So, there should be something that would fuse these two personalities together. So based on your question, I think it’s a personality thing. It’s not just within the women culture; it’s also in all genders. People just generally have to know what their personalities are, and who they can do businesses it. So you have to understand if Personality A can merge with Personality B. Again, what is our vision? What do we hope to achieve? What’s the objective of why we even came together?
Nneka Nwaligbe Etayokhai
What was the essence of this collaboration?
We came together to create the collection called the “Bougie Collection”, for women. We aim to satisfy women of substance, women that want to stand out in the society.
How long have you been in the fashion industry?
I’ve been in the fashion business since 2014. I worked with most of the top designers in Nigeria. I was a former Secretary to Funmi Ajila-Ladipo, the President of Fashion Designers Association of Nigeria (FADAN) and as well, I coordinated designers at all kinds of fashion shows.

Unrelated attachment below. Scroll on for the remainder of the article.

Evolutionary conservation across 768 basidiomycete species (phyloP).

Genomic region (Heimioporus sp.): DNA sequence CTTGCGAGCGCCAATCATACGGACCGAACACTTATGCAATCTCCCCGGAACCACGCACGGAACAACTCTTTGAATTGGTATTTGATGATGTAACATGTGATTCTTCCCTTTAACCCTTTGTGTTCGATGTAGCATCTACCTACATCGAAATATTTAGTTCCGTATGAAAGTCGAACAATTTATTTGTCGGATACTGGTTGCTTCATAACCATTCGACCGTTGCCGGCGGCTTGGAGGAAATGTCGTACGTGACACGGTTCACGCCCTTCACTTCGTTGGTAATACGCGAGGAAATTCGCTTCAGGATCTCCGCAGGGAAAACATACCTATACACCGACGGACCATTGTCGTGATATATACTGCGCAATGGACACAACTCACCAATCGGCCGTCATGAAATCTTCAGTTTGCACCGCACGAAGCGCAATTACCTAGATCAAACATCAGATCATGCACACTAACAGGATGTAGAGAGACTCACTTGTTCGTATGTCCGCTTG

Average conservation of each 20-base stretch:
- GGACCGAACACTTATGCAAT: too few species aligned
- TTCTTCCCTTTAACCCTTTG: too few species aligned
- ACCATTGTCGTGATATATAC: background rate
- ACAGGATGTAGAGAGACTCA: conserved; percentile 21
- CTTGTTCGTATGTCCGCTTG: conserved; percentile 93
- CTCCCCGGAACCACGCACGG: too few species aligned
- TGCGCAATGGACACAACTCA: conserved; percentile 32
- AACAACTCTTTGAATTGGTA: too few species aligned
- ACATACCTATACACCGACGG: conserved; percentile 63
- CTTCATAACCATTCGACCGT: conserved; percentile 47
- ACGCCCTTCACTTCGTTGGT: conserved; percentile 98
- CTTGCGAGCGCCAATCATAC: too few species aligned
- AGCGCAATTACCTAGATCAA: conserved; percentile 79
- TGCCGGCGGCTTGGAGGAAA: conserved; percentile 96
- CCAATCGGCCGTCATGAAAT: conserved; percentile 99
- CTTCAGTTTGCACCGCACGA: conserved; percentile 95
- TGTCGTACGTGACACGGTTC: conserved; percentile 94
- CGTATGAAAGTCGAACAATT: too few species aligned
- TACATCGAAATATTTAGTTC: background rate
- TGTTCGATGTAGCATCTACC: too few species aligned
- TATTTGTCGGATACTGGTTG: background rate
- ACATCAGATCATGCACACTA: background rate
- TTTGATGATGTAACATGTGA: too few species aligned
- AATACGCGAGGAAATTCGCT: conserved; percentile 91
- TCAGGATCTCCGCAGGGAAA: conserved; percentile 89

Before this partnership, tell us a little about your fashion brand?
My fashion brand “Nene-Hotie” has been all about making clothes for women that make fashion statements in the society. We come out with different shapes of outfits that stand out. So along the line, my friend, Ini came up with the idea of partnership. We’ve really done so well and the African Fashion Week Nigeria is our first outing, showcasing what we can make as designers.
Did you start your fashion business right from the scratch?
Yes, I gained the business skill after working and with a designer. I once coordinated designers as well. So I’m a designer. I went to a designing school. I’ve always had passion for the fashion industry and I have been in the business for over seven years.